It is not unusual, these days, for children to spend five hours a day looking at computer screens or mobile phones. That’s five hours a day that they’re not exploring their neighborhoods, feeling the wind in their hair, or giving someone a hug. Yet it seems we are sleepwalking into this new cyberculture without even questioning its impact on our brains.
The human brain is exquisitely talented at adapting to its environment. Its plasticity has allowed humans to occupy more ecological niches than any other species on the planet. But this adaptability also means that as our environments change in unprecedented ways, so, too, do our brains.
In our eagerness to embrace technology, we have created environments that are almost certainly impacting our brains, and, more pressingly, the brains of a younger generation that has never known anything else.
Look no further than the fact that we are constantly connected through Facebook and Twitter. We are developing the attention spans of gnats, many have given up privacy in return for “celebrity”, and we take it as a given that it is desirable to be connected all the time. Is it really desirable? I’m not convinced.
We now live in a strange, narcissistic world where even the most banal aspects of our lives are fodder for digital output. We constantly seek the validation of others through our tweets and status updates. Adults might be equipped for these changes, but how is this impacting the development of children, who are increasingly living their lives and forming their identities through the eyes of virtual others?
I find it scary that children can’t reflect on whether they feel excited, happy, let down, disappointed, or frustrated without also considering whether something is “Facebook-worthy.”
Young people are also missing out on the opportunity to rehearse basic skills like eye contact, body language, and voice-turn recognition – the kind of things one gets from practicing face-to-face communication. Consequently, the development of complex emotions like empathy is now at risk. Perhaps this is why we get the kind of ruthless bullying that now occurs on Facebook pages, or the spiteful remarks that we find in comments sections online. Might the next generation not experience the kind of accountability that comes naturally through face-to-face interaction?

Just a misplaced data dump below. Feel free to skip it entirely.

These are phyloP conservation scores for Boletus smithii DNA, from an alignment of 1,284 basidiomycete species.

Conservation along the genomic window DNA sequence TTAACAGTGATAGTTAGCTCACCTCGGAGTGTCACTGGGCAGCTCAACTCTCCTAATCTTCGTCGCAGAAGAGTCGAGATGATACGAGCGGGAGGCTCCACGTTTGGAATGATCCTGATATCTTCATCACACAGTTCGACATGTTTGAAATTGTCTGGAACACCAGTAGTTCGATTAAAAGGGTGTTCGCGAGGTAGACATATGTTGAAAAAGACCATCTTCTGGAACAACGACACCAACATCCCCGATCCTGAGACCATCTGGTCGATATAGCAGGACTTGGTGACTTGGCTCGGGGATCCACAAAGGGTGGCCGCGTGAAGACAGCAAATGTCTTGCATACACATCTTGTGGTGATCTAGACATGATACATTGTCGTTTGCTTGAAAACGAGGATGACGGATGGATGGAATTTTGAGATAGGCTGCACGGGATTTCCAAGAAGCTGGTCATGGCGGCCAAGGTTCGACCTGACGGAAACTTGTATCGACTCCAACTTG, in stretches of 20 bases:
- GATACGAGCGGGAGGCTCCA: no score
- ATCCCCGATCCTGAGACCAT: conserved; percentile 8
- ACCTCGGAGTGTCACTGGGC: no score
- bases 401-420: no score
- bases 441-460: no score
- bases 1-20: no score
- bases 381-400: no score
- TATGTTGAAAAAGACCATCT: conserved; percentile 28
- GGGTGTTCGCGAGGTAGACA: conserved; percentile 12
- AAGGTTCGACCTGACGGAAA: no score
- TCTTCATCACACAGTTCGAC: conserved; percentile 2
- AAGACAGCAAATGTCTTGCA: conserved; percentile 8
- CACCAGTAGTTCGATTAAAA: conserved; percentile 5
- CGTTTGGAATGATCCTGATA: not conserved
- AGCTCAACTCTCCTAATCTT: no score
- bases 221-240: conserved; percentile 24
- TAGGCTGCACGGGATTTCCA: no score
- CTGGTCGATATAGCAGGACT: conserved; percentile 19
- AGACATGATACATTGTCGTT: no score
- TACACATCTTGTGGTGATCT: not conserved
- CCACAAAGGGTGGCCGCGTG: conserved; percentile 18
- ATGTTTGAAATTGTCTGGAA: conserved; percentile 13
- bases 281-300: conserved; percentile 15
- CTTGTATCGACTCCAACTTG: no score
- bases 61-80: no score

In her recent book, Alone Together, MIT psychologist Sherry Turkle argues, paradoxically, that the more connected people become online, the less comfortable they tend to feel with themselves. The disconnect between the selves that we portray on Facebook and our real selves is likely familiar to many readers.
All of this is to say nothing of the impact that things like gaming are having on risk-taking, violence, and addiction, how our reliance on search engines is affecting our capacity for deeper-order cognition, or even how interaction with a two-dimensional screen is destroying our ability to focus.
Critics will point out that we don’t yet have the definitive scientific proof needed to make causal claims about these things. But the initial trends and correlations already surfacing in the scientific literature, and in our communities, are evidence enough to at least encourage us to stop being so complacent.
Consider the 1950s, when the increased incidence of lung cancer correlated strongly with cigarette consumption, but there was still no conclusive evidence, so nothing was done. It seems foolish, now, that we failed to take precautions then.
Modern technology’s impact on our brains poses a complex, multifaceted, and significant risk to humanity. I have coined the term “mind change” to emphasize the dangers that we face in this regard. My hope is that echoing the phrase “climate change” might encourage people to take the issue more seriously.
Unlike climate change, there is more we can do about mind change than simply damage limitation.
Governments can begin to invest in the kind of longitudinal studies and other important scientific research that we need to better understand how our brains are changing. We can also push social-networking sites, video-game designers, and other industries to create more sophisticated digital experiences – virtual worlds that provide meaning and depth.
I’m certainly not suggesting that we should turn back the clock or put hatchets in computers. I don’t question the fantastic benefits the cyberworld has brought to our societies. But it would be ironic if the technologies that have enabled such incredible progress deprived us of the ability to maximize our individual potential.
Susan Greenfield is Professor of Pharmacology at Oxford University and a neuroscientist, writer, and
broadcaster. She is also the author of ID: The Quest for Identity in the 21st Century.